Hey guys and welcome back to the SimpleCarGuy channel. A few days ago, I revealed my new project car, a BMW i3 that I have purchased at an auction. The car came with no key and did not power on once I got the key from the dealer, so in this video I will go over the steps I took in order to get it started, charging and actually driving.
When I finally got the key from the dealer, I was very excited, but when I got in the car, there was no sign of any life. Of course, that was discouraging, but I knew it has been a few months since the car ran and the 12-volt battery would have died by now. I tried charging it, but it wouldn’t even be recognized by my trickle charger. I then tried connecting a portable power bank that’s powerful enough to start V8 cars and that’s the first time I heard this car make a noise inside the cabin. I didn’t want to damage any sensitive electronics and used a different method to get that 12-volt battery going. More on that in just a little bit.
Later that day, with the 12-volt battery in better condition, I was able to actually turn the ignition on! I was happy and excited, but I immediately saw error messages on the center display and dozens of codes on my scanner. That wasn’t very surprising as the car has just come back to life, so I erased all of the codes and hoped for the best! Unfortunately, the codes that remained did not leave me with high hopes, especially after doing some research.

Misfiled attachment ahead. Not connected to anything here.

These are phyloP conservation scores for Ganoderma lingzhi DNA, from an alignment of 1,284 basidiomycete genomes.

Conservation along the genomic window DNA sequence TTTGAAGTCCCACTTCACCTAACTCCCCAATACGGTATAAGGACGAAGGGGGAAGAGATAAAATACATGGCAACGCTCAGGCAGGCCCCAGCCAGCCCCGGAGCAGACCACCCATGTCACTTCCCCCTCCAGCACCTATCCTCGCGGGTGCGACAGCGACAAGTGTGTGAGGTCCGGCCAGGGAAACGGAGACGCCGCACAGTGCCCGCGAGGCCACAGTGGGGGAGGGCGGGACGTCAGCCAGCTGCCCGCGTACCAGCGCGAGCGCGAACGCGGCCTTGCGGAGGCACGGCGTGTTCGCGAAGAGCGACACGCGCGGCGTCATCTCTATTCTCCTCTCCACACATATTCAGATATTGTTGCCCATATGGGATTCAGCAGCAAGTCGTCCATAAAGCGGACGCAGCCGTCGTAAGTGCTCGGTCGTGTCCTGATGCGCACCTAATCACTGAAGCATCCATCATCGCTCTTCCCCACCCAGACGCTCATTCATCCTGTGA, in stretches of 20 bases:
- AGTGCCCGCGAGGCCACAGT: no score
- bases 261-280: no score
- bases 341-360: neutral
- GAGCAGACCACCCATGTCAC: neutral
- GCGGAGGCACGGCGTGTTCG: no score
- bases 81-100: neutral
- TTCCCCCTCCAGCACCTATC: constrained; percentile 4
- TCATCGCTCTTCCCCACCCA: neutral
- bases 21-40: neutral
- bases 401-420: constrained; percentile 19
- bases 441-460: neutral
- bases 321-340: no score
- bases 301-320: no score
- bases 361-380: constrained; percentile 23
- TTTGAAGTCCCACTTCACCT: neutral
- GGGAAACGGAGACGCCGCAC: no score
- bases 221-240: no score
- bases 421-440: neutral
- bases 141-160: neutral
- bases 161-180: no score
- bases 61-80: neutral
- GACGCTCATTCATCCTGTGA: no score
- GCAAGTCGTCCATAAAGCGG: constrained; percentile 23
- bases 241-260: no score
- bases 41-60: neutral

I had the generic BMW Drivetrain Malfunction error message on the display and multiple High Voltage codes. As with many problems I run into on my cars, I don’t know how to fix them from the start, but luckily internet and manuals can be a huge help here, so I started doing some research to see what I can find. What I found had me scared as it pointed to a blown pyro fuse that’s built into the battery terminal or worse, the battery pack under the vehicle. One of the codes, 21F0CB indicated that there was a serious crash detected and thus Terminal 30C cannot be switched on and of course that meant that the high voltage battery cannot be charged or used for propulsion. It was a little bit hard to swallow that I may need to drop the battery and find someone with an EOS Tester to verify the battery integrity before I could do anything with the car. Luckily, I found some wiring diagrams that led me to understand that the High Voltage system needs to have a separate signal from the 12-volt battery, so I decided recheck all of the wires. Here is how I got my 12 volt battery to charge and what I found once I started looking under the hood.
Summary/Overview on the fix:
Looks like luck was on my side and the car was able to charge after this easy and simple fix. I definitely got lucky here and now I have a million little things to work on to make this a pleasant and fun car to drive. I’ll go give this car a quick wash and I’ll show you everything that is wrong with this car now that the high voltage system actually works. That video should be out in a few days, subscribe to the channel if you’d like to see that and let me know if you think someone tried to sabotage the car by messing with the wiring. On that note, thanks for watching and I’ll see you in the next one.